Reducing Customer Lead Time


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How implementing lean technologies into your supply chain can reduce lead times from 15 days to less than two. In the past, manufacturing was vertically integrated and the suppliers were located within a short radius. Manufacturing today is less integrated and the suppliers are global. Only through supplier collaboration can information be controlled and automatically computed.

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Reducing Customer Lead Time

  1. 1. Reducing Customer Lead Time How implementing lean technologies into your supplychain can reduce lead times from 15 days to less than 2 <<<<<<<<<<<<<<<<<<<<<<<<< BE Weekly | 13 Words by Thomas R. Cutler Supplychain
  2. 2. Supplychain 14 | BE Weekly BE Weekly | 15 “Manufacturing is more competitive than ever with shorter lead times, higher service levels, exploding numbers of finished good SKUs and thinning margins” T he future of lean technologies indicates that supply-chain solutions will be increasingly required to meet the demands of the marketplace. Collaborative Supply Portal (CSP) must manage raw material replenishment, Lean Factory Management (LFM) will manage shop-floor schedules, and Collaborative Demand Portal (CDP) will be required to service distribution centers, dealers and OEMs all focus on the execution side of the factory floor. Lean planning must cross-over to procurement as well in the form of a collaborative request for quote (RFQ) module. RFQ technology allows buyers and suppliers to collaborate easily and effectively in a bidding process. The iterative process tracks and traces the bids in real time until a winning bid is converted into a purchase order. The collaborative Planning Module integrates planning data with execution and establishes a feedback loop. It is all about leaning the supply chain. In the past manufacturing was vertically integrated and the suppliers were located within a short radius. Manufacturing today is less integrated and the suppliers are global. Only through supplier collaboration, and real-time flow of order, shipment and receipt information can be controlled and automatically computed. The result is the next important step of lean—kaizen, or continuous improvement. CA, late last fall, Nicole Smith of Zurn Wilkins (a Rexnord Company) shared the company’s experience of reducing customer lead time from fifteen days to less than two days. She also shared how the company was able to reduce the raw material and WIP (work in process) inventory by twenty percent. Rexnord is a diversified multi-platform industrial company that manufactures and markets power transmission and water management products. Revenue last year was $1.3 billion and the firm employs nearly 7000 people. Ultriva, based in Cupertino, CA, implemented a demand driven manufacturing model by providing full visibility, scheduling, and sequencing of production of customer orders at the cell level for one of the Rexnord plant in Indianapolis. Previously it took ten days before the order reached the factory floor; orders were scheduled on a weekly basis, causing an overall lead time of fifteen days. Laksham commented about the Rexnord situation, noting, “We facilitated the orders to be directly dropped at the manufacturing cells within 15 minutes of receipt. If the order was received before 2 pm it was manufactured and shipped on the same day; if after 2 pm, it was shipped the next day. Currently over 30,000 finished goods SKUs (stock keeping As a manufacturing journalist it was a pleasure to interview Narayan Laksham, Ultriva founder and CEO. He founded the company 1999 with a vision of building an organization that develops customer driven solutions which guarantee high value, quick deployment, and measurable returnoninvestment.Lakshamhaswritten articles on several lean topics including “When Push comes to Pull Kanban wins.” He is also a co-inventor of the patent pending “Inventory Optimization Tool.” This recent conversation revealed how much has changed in the supply chain during the intervening conversation, when first interviewed six years ago. Manufacturing is more competitive than ever with shorter lead times, higher service levels, exploding numbers of finished good SKUs and thinning margins. Laksham points out, “The focus of leaning in manufacturing was concentrated on streamlining the factory floor, alignment of production lines, optimization of space, and standardizing of operating procedures. One key area which was not touched was the supply chain material replenishment. Given that purchase parts could be as high as 60% of manufacturing costs, applying lean methodologies to this process is critical. As excess inventory eats the margins, part shortages reduce customer service levels and result in lost revenues.” At an APICS (Association for Operations Management) meeting in Van Nuys, units) are being manufactured using this advanced process.” After the initial process, Rexnord implemented the supplier kanban modules across several plants in the US, to ensure that the raw materials were available to meet demand. More than 22,000 parts are being replenished by 178 suppliers across these plants. Finally Rexnord implemented internal kanban to set up a pull system from its final assembly to upstream work centers. In an effort to better understand why supply chain managers are frequently broadsided with wrong size inventory, Laksham explained, “The inability of current supply chain management systems to support true collaboration and execution between manufacturers and their supply chain partners result in supplier whiplash, poor delivery performance, and lost revenue.” The mission of providing greater • RYG dashboard indicators show inventory health • Built-in workflow business rules engine • Complete order tracking • Automated email alerts based on pre-set business rules • Daily/monthly business proces routines • Single version of the truth - buyers suppliers see the same view from their perspective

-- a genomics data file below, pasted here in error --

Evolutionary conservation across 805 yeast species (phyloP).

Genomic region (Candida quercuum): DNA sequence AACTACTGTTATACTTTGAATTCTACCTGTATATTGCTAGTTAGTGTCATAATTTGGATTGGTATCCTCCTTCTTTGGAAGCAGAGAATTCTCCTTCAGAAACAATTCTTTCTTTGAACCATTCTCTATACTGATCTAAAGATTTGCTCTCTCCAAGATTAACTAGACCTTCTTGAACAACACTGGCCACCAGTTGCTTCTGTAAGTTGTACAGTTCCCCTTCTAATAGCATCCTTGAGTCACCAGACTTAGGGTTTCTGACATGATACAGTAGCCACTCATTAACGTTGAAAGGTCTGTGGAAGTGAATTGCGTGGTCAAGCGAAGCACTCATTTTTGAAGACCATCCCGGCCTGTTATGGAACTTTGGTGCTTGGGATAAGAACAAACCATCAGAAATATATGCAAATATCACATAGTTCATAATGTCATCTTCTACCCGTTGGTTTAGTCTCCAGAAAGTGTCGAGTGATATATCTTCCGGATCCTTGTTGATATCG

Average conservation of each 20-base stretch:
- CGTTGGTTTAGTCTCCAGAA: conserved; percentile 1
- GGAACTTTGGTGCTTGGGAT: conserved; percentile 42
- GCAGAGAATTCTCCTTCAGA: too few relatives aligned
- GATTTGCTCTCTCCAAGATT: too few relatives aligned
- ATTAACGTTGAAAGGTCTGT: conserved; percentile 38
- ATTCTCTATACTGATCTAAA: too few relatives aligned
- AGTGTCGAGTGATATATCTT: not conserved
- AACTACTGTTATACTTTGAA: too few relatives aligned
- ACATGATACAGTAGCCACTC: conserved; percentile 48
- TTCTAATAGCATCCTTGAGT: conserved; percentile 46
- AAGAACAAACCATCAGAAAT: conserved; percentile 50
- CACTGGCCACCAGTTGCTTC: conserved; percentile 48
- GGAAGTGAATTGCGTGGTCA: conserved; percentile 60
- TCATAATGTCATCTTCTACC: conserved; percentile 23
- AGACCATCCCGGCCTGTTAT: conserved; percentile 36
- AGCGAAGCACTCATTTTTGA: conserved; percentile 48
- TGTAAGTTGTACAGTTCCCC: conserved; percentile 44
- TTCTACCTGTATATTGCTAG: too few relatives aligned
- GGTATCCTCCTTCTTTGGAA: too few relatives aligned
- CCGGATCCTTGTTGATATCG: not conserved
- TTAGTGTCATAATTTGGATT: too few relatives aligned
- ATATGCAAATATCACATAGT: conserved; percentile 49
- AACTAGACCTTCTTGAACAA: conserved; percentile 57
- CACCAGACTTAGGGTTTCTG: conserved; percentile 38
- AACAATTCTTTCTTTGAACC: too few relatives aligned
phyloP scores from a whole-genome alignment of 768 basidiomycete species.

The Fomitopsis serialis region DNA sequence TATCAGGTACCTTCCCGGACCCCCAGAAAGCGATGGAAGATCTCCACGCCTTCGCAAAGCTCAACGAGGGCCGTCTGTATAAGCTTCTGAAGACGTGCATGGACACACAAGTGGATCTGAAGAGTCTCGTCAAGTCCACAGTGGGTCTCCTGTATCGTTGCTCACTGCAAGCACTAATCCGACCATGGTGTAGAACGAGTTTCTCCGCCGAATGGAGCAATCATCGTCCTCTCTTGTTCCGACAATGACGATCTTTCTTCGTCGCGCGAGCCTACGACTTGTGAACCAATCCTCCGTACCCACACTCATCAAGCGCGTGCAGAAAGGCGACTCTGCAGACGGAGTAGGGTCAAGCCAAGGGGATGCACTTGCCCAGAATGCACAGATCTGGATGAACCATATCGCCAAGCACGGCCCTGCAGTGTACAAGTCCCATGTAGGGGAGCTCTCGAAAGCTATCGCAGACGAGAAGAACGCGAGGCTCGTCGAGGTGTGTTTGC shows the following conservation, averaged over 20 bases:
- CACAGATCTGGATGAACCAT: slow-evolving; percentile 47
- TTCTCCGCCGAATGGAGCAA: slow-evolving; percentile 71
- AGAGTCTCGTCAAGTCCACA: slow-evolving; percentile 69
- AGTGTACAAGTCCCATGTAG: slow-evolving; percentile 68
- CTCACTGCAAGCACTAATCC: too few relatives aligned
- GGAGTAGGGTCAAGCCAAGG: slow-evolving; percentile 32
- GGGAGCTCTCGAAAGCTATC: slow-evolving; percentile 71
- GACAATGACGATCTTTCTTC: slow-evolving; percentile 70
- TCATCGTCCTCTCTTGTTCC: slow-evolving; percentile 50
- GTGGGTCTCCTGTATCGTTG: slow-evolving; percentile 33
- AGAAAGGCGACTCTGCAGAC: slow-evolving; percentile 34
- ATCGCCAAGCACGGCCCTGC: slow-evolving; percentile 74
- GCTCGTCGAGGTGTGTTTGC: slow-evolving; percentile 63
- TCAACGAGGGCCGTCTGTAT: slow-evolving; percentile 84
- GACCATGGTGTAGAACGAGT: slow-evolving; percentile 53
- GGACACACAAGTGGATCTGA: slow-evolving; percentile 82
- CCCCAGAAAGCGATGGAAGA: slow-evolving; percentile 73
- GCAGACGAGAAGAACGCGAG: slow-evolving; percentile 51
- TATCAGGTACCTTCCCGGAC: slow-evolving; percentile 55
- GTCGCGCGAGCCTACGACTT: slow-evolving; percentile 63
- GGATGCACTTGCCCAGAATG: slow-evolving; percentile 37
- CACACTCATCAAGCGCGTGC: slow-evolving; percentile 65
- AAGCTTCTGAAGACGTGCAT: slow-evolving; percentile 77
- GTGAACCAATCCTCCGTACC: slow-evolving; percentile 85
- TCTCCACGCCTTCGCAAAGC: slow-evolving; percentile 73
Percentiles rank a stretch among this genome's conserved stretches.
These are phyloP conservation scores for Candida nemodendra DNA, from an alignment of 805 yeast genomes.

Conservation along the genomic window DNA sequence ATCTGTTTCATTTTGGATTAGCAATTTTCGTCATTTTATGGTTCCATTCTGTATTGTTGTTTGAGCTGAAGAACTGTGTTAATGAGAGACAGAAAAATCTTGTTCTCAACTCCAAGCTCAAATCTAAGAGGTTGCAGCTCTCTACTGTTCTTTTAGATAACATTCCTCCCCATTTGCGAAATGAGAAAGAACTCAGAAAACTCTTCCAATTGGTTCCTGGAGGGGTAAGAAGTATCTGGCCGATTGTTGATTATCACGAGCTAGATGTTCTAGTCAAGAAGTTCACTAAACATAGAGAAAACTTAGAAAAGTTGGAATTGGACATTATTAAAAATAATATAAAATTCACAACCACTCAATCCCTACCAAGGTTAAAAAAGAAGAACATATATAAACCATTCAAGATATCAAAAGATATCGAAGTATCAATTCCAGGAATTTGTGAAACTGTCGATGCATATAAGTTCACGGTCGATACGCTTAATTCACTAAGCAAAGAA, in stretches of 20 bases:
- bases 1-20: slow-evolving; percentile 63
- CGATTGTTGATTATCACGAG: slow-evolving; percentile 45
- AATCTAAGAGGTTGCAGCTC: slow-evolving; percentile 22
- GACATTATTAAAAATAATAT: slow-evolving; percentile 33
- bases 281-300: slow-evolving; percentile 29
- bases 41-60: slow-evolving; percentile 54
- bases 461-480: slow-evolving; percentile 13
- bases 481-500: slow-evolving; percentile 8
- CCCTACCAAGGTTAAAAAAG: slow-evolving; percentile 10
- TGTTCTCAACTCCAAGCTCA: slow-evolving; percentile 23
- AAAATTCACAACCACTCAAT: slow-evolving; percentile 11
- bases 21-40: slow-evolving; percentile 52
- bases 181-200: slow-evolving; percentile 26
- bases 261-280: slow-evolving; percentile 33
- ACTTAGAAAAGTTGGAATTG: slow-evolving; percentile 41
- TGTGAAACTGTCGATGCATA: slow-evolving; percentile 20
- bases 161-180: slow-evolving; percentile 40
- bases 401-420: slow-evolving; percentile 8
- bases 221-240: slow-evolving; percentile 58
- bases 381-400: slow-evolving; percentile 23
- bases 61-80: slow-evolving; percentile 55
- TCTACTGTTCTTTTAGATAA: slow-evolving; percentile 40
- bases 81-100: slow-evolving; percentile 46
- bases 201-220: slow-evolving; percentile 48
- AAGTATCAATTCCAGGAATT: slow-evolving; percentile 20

3. 3. Supplychain 16 | BE Weekly BE Weekly | 17 transparency and visibility between manufacturers and supply chain partners allows manufacturing customers to experience an average 35% increase in inventory velocity. The across-the-board improvements in employee productivity and supply chain decision making has delivered even greater value through ultra- responsive, demand-driven supply chains. Scott Harvey, vice president of Operations at CareFusion, another enthusiastic user of the technology remarked, “The cloud-based platform has a low barrier to entry and allows for an incredibly high level of standardization across all of our suppliers, which made it the obvious solution. As a medical device company working in a highly regulated industry, it is imperative that we maintain a high level of transparency and accountability.” During the extensive interview with Laksham, he concluded that the shift for most manufacturing companies is becoming demand responsive. “Returning The cloud-based supply-chain solutions streamline the production schedules with customer demand and synchronize the supply with shop-floor consumption. It uses the consumption-driven replenishment model to establish a true pull process across the value chain. The primary goal of the system is to right-size the inventory whether it is finished goods, work-in- process, or raw materials. Using a unique supply-chain-loop-based architecture, manufacturing companies can establish real-time collaboration with their customers and suppliers. This collaboration allows manufacturers to carry the right mix of inventory at the distribution center, shorten the lead time to their customers and improve the service levels through elimination of part shortages. Thekanbanprinciplecanbeeffectively implemented with the use of technology, as consumption-based replenishment has evolved from its simple card-based roots into highly sophisticated software applications. These applications can help manufacturers determine the most optimal inventory levels for operations, and can rapidly recalculate efficient replenishment trigger points as demand to a more basic question of the objective of supply chain management is vital. The goal is to source, make and deliver the product from the point of origin to the point of consumption in the least amount of time at the lowest cost. Given that goal, thetwomostimportantattributesofsupply chain management are responsiveness to the velocity of product flow, and the ability to move products quickly and with agility. These attributes enable the transition from push-based replenishment to pull-based replenishment. To focus on these attributes, it is vital to look toward the customer, the customer’s customer, or the end-user of the product.” Since few companies can source material and produce all products in the volume required to meet a day’s production, the solution lies in consumption-based replenishment. Consumption-based replenishment has its roots in lean manufacturing and “kanban” replenishment—a Japanese term for a card used to signal the need for inventory replenishment. Kanban now describes the “pull” method of keeping production lines optimally stocked with parts at the exact time and quantity needed. A simple analogy: Think of a carton of milk in the supermarket—as one carton is pulled off the shelf, another carton slides into its place, immediately restocking the inventory. varies over time. By taking a customer- centric approach to daily operations, manufacturers focus investments on enabling operations to build only what is needed to replenish what the customer has ordered. This paradigm shift results in companies embracing a goal of delivering the products customers want, when they want them, and in the quantities they want. Now, and for the next decade, efforts to eliminate waste will start by applying lean principles to supplier and customer collaboration. This combination will result in sensing demand changes and synchronizing supply resulting in right- sizing of inventory across the respective transaction points. About the author Thomas R. Cutler is the President CEO of Fort Lauderdale, Florida-based, TR Cutler, Inc., ( Cutler is the founder of the Manufacturing Media Consortium including more than 4000 journalists, editors, and economists writing about trends in manufacturing, industry, material handling, and process improvement. Cutler is a member of the Society of Professional Journalists, Online News Association, American Society of Business Publication Editors, and Committee of Concerned Journalists, as well as author of more than 500 feature articles annually regarding the manufacturing sector. Cutler is the most published freelance industrial journalist worldwide and can be contacted at: “The shift for most manufacturing companies is becoming demand responsive” “The cloud-based supply- chain solutions streamline the production schedules with customer demand and synchronize the supply with shop-floor consumption”